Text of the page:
Long-term energy consumption projections in India are uncertain because of its rapid rate of change magnified by the size of its economy. The Issue in Focus article explores two aspects of uncertainty regarding India’s future energy consumption: economic composition by sector and industrial sector energy intensity. When these assumptions vary, it significantly increases estimates of future energy consumption.
In the IEO2019 Reference case, EIA projects the economy of India to surpass the economies of the European countries that are part of the Organization for Economic Cooperation and Development (OECD) and the United States by the late 2030s to become the second-largest economy in the world, behind only China. In EIA’s analysis, gross domestic product values for countries and regions are expressed in purchasing power parity terms.
The IEO2019 Reference case shows India’s gross domestic product (GDP) growing from $9 trillion in 2018 to $49 trillion in 2050, an average growth rate of more than 5% per year, which is higher than the global average annual growth rate of 3% in the IEO2019 Reference case.
Source: U.S. Energy Information Administration, International Energy Outlook 2019
India’s economic growth will continue to drive India’s growing energy consumption. In the IEO2019 Reference case, India’s total energy consumption increases from 35 quadrillion British thermal units (Btu) in 2018 to 120 quadrillion Btu in 2050, growing from a 6% share of the world total to 13%. However, annually, the level of GDP in India has a lower energy consumption than some other countries and regions.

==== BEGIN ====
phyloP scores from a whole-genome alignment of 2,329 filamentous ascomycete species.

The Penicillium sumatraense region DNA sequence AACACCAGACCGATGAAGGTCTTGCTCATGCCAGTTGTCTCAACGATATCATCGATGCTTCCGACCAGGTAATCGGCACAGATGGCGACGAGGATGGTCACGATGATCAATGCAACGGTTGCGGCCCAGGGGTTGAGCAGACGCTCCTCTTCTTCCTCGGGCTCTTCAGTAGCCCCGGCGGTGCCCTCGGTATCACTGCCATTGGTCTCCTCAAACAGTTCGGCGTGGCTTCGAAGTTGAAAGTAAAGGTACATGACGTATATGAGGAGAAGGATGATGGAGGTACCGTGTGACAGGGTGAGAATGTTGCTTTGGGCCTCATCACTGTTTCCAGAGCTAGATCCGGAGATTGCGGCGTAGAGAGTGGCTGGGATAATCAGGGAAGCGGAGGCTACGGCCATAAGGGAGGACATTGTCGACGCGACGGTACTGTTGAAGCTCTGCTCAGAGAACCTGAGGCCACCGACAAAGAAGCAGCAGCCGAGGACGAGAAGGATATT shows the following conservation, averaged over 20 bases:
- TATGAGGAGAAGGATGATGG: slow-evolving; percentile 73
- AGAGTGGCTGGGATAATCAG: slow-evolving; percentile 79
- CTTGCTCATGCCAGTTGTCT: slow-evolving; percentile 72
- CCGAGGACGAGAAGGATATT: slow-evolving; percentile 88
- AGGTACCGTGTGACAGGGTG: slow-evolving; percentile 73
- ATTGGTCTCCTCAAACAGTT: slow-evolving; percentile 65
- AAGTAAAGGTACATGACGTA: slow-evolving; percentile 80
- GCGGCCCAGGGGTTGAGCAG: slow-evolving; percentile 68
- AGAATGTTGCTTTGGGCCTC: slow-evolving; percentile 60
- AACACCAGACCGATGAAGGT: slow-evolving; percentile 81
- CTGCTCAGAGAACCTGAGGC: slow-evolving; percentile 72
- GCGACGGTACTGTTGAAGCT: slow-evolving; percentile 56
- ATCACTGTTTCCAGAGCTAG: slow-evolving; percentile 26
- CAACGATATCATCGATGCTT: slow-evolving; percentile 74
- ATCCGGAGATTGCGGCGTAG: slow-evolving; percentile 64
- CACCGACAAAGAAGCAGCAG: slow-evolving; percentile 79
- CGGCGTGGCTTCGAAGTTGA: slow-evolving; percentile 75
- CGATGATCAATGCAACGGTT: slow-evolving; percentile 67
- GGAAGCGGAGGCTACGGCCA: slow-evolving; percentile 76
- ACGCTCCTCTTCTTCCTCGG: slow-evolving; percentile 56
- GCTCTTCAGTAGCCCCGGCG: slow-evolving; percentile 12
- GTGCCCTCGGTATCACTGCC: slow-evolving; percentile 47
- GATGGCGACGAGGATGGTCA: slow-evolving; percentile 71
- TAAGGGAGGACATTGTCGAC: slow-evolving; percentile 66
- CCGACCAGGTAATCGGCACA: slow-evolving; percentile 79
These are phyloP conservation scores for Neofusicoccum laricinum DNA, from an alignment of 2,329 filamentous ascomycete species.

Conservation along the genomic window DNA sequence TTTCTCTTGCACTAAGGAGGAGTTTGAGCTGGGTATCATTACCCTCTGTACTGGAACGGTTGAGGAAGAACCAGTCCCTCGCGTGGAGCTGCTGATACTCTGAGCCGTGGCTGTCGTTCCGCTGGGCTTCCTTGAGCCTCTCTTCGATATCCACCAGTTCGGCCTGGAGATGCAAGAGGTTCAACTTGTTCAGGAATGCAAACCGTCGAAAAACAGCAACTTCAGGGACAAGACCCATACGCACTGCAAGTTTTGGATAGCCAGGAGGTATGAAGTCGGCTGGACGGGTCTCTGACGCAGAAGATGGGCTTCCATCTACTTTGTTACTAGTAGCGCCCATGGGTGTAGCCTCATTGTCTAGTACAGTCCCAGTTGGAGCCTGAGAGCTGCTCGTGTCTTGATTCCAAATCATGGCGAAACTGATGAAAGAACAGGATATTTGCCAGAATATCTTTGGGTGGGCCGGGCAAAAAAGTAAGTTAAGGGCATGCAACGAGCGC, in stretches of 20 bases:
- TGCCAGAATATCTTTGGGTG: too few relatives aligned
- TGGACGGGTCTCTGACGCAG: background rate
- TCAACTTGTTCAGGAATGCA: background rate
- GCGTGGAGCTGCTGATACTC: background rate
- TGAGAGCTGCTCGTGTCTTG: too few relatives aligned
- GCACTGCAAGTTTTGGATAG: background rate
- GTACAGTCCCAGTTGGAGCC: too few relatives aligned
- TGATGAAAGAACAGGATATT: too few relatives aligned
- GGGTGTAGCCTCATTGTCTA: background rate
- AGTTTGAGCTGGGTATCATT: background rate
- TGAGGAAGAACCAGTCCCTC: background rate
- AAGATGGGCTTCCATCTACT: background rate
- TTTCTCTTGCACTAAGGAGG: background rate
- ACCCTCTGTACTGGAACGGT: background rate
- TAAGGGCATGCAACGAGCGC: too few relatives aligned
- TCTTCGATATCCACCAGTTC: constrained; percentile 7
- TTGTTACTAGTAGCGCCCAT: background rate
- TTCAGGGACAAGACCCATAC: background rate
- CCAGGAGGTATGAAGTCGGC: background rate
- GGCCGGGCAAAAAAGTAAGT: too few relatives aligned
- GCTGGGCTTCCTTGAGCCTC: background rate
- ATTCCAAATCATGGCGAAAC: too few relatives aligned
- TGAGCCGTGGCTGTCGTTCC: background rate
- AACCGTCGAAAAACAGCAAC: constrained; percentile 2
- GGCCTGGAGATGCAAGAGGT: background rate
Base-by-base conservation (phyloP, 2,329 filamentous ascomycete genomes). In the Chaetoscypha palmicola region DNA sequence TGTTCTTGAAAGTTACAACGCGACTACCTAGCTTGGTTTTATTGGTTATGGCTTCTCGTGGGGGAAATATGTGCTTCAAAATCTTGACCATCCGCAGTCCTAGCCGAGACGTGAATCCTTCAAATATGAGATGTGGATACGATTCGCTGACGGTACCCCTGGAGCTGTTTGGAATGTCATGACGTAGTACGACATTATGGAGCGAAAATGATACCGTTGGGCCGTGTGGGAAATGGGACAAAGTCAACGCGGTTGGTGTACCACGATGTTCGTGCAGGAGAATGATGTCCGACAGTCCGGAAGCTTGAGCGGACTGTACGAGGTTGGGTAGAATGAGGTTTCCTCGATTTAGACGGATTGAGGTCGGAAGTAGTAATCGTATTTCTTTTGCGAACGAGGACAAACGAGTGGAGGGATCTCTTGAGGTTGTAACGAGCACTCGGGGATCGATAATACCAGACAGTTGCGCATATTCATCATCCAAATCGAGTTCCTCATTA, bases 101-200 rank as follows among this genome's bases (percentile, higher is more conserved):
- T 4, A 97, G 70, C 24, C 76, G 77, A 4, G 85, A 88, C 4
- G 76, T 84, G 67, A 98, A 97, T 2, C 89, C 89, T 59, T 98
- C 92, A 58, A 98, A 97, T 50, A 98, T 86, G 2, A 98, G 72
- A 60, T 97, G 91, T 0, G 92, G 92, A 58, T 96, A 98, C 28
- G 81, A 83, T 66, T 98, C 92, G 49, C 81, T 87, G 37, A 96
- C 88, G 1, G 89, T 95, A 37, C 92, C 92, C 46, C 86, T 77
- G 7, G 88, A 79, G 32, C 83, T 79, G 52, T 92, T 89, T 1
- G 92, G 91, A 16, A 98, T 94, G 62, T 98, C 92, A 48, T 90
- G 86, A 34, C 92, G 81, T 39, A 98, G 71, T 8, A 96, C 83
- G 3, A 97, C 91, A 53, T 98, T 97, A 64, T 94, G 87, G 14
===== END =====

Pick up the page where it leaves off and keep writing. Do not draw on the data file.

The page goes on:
Source: U.S. Energy Information Administration, International Energy Outlook 2019
In the Issue in Focus, three alternative cases explore different assumptions that affect India’s projected energy consumption:
EIA’s analysis shows that the country's industrial activity has a greater effect on India’s energy consumption than technological improvements. In the IEO2019 Composition and Combination cases, where the assumption is that economic growth is more concentrated in manufacturing, energy use in India grows at a greater rate because those industries have higher energy intensities.
In the IEO2019 Combination case, India’s industrial energy consumption grows to 38 quadrillion Btu more in 2050 than in the Reference case. This difference is equal to a more than 4% increase in 2050 global energy use.